1854 Corner First and South Seventh, Williamsburg, New York.
Miller Brothers were recorded in three advertisements in The New York Herald (New York, New York). The first advertisement appeared on October 26, 1854. Elegant Daguerreotype Establishment For sale.—The subscriber offers for sale at a great bargain, the most beautiful daguerrean rooms in Williamsburg, located in the most central and public part of the city. The finishing and embellishment of the rooms will favorably compare with the best Broadway establishments, there being a splendid gallery of the celebrities of Europe and America, all handsomely framed, with everything requisite for caring on the business. Price $2,000. Apply to Russell W. Westcott, 72 Eighth avenue, New York.
The second advertisement appeared on November 1, 1854. For sale—A Daguerrean Gallery, The Best location in Williamsburg, fitted up in fine style, long lease and cheap rent, will be sold for half its value. Apply on the premises, over the Farmers’ and Citizens’ Bank, corner of First and South Seventh streets, Williamsburg. Miller Brothers.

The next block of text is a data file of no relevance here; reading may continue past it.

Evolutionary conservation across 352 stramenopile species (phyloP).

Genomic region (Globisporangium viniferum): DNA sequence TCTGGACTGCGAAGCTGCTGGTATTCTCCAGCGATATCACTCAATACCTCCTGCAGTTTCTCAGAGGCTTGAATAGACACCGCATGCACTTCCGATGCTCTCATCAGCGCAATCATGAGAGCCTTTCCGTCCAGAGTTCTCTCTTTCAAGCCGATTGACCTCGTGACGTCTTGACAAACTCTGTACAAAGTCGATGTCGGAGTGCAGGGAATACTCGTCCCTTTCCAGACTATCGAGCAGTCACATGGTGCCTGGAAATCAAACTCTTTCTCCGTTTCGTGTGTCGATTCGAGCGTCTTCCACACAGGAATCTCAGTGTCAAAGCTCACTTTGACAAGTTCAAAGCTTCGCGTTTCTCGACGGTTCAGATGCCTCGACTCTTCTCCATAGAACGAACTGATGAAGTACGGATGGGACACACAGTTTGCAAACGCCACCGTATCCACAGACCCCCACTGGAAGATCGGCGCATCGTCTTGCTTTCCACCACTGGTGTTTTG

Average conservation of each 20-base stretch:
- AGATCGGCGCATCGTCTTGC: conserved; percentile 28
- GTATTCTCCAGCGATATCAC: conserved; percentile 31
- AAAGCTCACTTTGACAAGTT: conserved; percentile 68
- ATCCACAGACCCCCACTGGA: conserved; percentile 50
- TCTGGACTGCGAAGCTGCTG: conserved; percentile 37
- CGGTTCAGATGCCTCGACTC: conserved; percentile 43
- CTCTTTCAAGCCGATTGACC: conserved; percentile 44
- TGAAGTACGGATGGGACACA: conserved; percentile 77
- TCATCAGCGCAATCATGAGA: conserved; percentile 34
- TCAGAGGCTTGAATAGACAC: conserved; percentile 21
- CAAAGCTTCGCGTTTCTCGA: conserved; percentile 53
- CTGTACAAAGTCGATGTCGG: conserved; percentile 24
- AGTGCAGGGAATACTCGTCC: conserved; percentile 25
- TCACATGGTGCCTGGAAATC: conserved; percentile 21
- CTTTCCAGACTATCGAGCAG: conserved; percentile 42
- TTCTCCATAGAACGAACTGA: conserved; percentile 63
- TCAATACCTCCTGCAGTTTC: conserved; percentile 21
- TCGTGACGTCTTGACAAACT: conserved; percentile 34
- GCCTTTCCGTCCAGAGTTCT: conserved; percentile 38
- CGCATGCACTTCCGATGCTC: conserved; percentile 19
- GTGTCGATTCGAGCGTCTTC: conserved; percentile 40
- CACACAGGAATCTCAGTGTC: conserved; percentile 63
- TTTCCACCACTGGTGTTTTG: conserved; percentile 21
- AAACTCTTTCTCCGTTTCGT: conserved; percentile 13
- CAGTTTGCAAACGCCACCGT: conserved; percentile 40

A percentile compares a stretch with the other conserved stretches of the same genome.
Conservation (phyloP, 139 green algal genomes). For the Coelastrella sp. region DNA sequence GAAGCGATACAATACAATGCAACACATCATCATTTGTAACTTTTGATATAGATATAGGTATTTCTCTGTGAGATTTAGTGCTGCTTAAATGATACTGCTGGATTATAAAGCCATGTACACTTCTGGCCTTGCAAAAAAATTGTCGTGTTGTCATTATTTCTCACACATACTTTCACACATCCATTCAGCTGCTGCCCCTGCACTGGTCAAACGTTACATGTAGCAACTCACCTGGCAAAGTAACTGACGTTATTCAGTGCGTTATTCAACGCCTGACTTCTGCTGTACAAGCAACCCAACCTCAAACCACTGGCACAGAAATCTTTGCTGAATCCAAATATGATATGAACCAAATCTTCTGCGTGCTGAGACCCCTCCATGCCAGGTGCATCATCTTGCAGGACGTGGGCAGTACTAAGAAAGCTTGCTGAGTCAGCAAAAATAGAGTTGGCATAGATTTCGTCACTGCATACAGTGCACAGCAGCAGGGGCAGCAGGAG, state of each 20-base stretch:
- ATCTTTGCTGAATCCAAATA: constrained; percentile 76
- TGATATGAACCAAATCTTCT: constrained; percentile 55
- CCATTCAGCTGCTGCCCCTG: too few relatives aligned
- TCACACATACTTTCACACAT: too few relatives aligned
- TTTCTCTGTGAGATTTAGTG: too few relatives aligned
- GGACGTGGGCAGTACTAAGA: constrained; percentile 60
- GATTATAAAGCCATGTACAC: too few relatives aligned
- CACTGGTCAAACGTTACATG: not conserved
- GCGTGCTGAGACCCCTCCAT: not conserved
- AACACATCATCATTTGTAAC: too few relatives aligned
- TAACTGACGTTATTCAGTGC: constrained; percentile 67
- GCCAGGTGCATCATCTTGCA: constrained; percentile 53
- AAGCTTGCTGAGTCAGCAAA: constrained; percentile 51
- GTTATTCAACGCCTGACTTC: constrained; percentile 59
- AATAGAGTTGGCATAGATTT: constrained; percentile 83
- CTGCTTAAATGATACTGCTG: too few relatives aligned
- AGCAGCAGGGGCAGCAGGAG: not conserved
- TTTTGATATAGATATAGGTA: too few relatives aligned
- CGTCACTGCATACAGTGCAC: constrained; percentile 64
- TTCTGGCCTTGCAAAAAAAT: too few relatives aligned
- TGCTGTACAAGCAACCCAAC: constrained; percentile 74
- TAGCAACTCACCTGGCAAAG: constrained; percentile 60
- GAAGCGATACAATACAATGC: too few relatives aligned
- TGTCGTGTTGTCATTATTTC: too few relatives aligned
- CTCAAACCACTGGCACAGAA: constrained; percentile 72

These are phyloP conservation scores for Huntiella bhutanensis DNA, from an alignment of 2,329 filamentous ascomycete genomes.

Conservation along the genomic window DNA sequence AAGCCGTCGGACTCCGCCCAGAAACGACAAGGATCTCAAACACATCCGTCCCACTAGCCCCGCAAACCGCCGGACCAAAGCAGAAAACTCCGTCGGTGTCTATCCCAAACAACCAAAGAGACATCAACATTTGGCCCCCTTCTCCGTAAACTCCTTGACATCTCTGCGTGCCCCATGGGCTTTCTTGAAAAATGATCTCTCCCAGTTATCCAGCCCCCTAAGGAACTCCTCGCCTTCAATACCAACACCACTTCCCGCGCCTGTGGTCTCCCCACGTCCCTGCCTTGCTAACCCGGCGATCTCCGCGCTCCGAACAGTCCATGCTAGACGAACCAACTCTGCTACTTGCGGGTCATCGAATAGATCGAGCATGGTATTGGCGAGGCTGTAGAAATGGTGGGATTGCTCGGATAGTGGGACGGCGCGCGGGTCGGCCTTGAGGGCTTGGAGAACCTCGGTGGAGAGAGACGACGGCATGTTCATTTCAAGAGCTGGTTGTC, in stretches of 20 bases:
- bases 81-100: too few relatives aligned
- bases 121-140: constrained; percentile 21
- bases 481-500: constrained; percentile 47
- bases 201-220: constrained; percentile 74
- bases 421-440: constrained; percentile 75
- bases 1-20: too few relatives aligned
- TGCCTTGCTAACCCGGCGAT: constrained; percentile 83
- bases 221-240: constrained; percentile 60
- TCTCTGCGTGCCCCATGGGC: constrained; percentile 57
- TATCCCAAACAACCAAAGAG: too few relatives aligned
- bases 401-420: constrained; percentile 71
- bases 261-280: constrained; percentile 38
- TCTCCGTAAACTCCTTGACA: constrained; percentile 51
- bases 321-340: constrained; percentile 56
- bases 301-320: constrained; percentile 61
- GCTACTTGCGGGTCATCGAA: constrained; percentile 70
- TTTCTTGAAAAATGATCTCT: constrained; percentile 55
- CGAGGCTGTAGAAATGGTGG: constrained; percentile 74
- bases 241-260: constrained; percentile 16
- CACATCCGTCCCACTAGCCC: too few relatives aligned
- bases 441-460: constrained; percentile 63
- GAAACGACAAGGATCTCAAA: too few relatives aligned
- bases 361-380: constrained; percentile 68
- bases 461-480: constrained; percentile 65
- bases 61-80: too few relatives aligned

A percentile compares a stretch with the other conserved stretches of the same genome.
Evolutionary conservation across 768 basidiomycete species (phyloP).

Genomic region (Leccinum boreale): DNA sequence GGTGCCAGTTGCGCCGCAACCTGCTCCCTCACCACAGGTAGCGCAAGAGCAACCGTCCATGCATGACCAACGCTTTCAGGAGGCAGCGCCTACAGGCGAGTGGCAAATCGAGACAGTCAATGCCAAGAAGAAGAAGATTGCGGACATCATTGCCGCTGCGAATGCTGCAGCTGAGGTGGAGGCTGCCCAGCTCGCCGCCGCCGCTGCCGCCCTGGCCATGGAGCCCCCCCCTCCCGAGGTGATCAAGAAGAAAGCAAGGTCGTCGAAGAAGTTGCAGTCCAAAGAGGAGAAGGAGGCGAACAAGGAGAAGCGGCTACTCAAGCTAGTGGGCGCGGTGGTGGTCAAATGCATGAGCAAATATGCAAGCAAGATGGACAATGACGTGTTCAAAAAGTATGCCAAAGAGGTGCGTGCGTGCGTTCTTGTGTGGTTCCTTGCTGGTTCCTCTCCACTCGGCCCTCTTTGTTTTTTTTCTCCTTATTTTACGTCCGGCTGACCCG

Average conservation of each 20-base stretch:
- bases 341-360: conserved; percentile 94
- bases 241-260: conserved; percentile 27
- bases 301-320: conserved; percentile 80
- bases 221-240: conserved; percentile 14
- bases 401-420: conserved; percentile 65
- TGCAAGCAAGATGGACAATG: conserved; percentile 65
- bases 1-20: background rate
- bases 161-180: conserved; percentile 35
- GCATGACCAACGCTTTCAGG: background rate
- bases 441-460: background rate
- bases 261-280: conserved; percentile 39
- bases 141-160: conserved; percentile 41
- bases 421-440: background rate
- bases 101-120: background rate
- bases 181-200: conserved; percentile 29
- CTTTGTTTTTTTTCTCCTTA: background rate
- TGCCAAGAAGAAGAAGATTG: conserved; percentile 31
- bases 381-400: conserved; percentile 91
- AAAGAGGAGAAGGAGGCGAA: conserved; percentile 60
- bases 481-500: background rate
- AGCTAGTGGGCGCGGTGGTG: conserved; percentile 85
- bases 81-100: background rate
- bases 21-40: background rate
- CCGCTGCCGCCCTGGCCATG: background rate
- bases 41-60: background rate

The third advertisement appeared on December 19, 1854. Russell W. Westcott, Auctioneer.—Elegant daguerreotype establishment at auction on Wednesday, Dec. 20, at 11 o’clock, on the corner of First and South Seventh streets, Williamsburg, over the Farmers’ and Citizens’ Bank. Splendid location. The rooms are gorgeously furnished—velvet carpets, rosewood chairs, marble top chairs, writing desk, show cases, &c.; with over 250 European and American portraits, including Shakspeare’s Seven Ages, all richly framed, full sized cameras, and everything in fine order for carrying on the business; with five year lease from May next, at a low rent. The rooms can be examined at any time previous to the sale, which will be peremptory, rain or shine.
Miller Brothers are not recorded in other photographic directories as being active in 1854 on First and South Seventh Streets, Williamsburg. William H. Miller is recorded in Craig’s Daguerreian Registry as being active in 1854 over the Farmers’ and Citizens’ Bank, and is likely one of the brothers, but no reference to who the other brother is. Craig does reference J. & D. (James & David) Miller in 1854-1855 at 687 6th Avenue, New York City.